user=_app seinfo=shared domain=shared_app type=platform_app_data_file
user=_app seinfo=media domain=media_app type=platform_app_data_file
user=_app seinfo=release domain=release_app type=platform_app_data_file
user=_isolated domain=isolated_app
user=shell domain=shell type=shell_data_file
user=log domain=log_app type=system_data_file
user=sprint_extension domain=carrier_ext type=platform_app_data_file
user=smartcard domain=smartcard type=smartcard_data_file
I'm a noob at SELinux, and I may be wrong, but I think a rule policy could prevent a user, being it root, to achieve certain actions. I need to read stuff about this.

The initial boot image that I modify (just add my suid shell /sbin/test_su) is the 4.4.2 one from sbf, and I expand/repack it using standard un*x tools (gunzip,cpio,...) and abootimg. Anything wrong with that ?

I build the C files using:
Code:
$ echo $CC
<android-ndk>/toolchains/arm-linux-androideabi-4.8/prebuilt/linux-x86_64/bin/arm-linux-androideabi-gcc --sysroot=<android-ndk>/platforms/android-19/arch-arm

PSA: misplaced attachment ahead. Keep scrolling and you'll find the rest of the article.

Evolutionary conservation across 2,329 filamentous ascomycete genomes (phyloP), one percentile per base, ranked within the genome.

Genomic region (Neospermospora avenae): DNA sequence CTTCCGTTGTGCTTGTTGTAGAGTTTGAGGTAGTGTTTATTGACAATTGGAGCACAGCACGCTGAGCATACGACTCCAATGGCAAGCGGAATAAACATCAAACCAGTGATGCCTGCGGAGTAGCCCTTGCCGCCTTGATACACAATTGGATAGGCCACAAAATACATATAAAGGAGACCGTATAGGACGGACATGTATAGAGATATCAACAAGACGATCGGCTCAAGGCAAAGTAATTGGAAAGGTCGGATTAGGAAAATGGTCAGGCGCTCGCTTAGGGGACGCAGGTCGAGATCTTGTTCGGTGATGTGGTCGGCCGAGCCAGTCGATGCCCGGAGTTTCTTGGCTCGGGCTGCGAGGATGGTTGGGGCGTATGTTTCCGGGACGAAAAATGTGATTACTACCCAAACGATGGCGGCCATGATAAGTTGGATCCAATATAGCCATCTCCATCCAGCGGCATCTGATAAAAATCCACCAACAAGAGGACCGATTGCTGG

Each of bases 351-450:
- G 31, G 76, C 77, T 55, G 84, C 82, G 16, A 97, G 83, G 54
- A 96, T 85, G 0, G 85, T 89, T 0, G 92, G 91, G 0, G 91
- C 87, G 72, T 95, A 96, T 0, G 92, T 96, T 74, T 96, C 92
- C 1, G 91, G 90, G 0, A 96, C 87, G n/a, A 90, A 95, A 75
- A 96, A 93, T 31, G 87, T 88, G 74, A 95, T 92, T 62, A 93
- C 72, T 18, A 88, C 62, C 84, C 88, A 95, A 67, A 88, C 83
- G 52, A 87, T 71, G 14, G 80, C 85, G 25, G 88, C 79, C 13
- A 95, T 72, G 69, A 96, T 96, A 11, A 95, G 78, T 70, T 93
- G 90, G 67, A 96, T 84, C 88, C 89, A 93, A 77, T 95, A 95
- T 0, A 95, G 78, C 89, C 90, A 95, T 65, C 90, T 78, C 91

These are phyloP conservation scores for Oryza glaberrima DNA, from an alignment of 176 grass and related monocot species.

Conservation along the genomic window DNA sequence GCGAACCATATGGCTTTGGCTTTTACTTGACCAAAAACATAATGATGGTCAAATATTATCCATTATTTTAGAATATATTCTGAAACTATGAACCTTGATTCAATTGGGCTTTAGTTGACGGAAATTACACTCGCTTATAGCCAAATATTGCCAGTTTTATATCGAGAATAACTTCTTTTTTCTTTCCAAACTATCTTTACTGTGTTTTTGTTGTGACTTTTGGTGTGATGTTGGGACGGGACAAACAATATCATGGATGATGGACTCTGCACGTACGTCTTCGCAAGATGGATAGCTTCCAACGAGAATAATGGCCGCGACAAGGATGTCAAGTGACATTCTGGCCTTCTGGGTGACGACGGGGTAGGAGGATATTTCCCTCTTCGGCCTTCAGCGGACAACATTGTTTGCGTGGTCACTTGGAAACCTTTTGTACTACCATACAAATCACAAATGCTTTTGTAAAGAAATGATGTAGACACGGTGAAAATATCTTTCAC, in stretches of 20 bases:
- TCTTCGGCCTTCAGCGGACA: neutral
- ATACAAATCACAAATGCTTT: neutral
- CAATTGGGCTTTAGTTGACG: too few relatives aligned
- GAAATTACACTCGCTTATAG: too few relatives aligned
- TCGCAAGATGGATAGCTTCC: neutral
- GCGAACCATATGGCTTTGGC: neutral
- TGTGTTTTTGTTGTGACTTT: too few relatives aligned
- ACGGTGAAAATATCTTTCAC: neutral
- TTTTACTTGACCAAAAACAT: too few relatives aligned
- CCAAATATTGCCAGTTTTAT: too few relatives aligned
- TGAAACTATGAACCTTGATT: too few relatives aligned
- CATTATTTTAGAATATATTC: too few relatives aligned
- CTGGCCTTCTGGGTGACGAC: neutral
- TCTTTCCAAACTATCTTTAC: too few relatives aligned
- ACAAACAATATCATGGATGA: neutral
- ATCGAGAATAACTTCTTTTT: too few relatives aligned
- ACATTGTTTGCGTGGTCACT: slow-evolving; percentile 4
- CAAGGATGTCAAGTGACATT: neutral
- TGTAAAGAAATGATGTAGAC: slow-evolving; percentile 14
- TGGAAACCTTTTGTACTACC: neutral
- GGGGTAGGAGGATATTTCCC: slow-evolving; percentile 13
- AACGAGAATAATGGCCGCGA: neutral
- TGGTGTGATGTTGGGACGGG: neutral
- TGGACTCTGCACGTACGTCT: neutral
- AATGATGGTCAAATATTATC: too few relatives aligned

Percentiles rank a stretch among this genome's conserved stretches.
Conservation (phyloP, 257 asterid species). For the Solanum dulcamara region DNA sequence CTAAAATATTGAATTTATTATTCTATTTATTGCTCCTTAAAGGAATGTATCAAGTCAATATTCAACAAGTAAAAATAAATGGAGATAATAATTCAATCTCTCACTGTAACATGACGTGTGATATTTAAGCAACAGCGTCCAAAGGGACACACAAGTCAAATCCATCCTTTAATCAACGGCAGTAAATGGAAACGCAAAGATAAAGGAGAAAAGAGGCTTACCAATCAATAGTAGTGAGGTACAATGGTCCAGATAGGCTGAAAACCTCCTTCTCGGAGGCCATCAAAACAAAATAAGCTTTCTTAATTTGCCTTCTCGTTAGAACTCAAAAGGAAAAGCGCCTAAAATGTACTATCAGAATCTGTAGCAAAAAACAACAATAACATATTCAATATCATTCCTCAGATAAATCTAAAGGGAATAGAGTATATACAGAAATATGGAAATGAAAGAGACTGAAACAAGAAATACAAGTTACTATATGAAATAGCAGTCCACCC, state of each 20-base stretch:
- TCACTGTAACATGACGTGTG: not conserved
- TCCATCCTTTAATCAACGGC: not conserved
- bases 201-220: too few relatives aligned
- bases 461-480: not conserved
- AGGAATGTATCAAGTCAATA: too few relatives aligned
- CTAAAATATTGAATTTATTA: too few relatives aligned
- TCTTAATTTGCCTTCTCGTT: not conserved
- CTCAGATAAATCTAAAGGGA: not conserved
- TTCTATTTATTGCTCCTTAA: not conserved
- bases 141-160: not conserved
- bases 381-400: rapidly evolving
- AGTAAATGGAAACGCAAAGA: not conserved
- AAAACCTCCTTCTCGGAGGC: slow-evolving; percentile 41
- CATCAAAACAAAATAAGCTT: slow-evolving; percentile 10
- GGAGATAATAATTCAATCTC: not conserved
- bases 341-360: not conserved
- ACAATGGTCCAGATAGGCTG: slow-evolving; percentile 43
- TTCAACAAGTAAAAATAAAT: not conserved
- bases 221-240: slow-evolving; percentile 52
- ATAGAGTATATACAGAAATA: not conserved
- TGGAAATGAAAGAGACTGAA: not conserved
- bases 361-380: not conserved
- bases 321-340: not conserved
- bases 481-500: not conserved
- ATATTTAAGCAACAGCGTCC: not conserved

$ $CC -o test_su test_su.c
Should I use particular flags for gcc, to make it produce SELinux aware object files ?
[EDIT: stupid question, answer is no]

Again, thanks for your help and ideas.
 
t0kt0ckus
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#4  
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Join Date: Jul 2014
Just for information (for thus who are as dumb as I am): acquiring uid=(euid=suid=)0 is of little or no help within a user application, you're (obviously) still constrained by capabilities you can't acquire unless involving some kind of exploit.
To get a shell that's not restricted by the SE policies (on the 4.4 branch), the main way seems to have somewhat a system daemon capable to spawn /system/bin/sh with appropriate privileges/capabilities upon su client requests: so you again need an exploit.
So, for my understanding, starting with KitKat you can't anymore get a useful adb root shell through the uid=0 thing (traditional su), you have either to flash a custom rom or involve an exploit.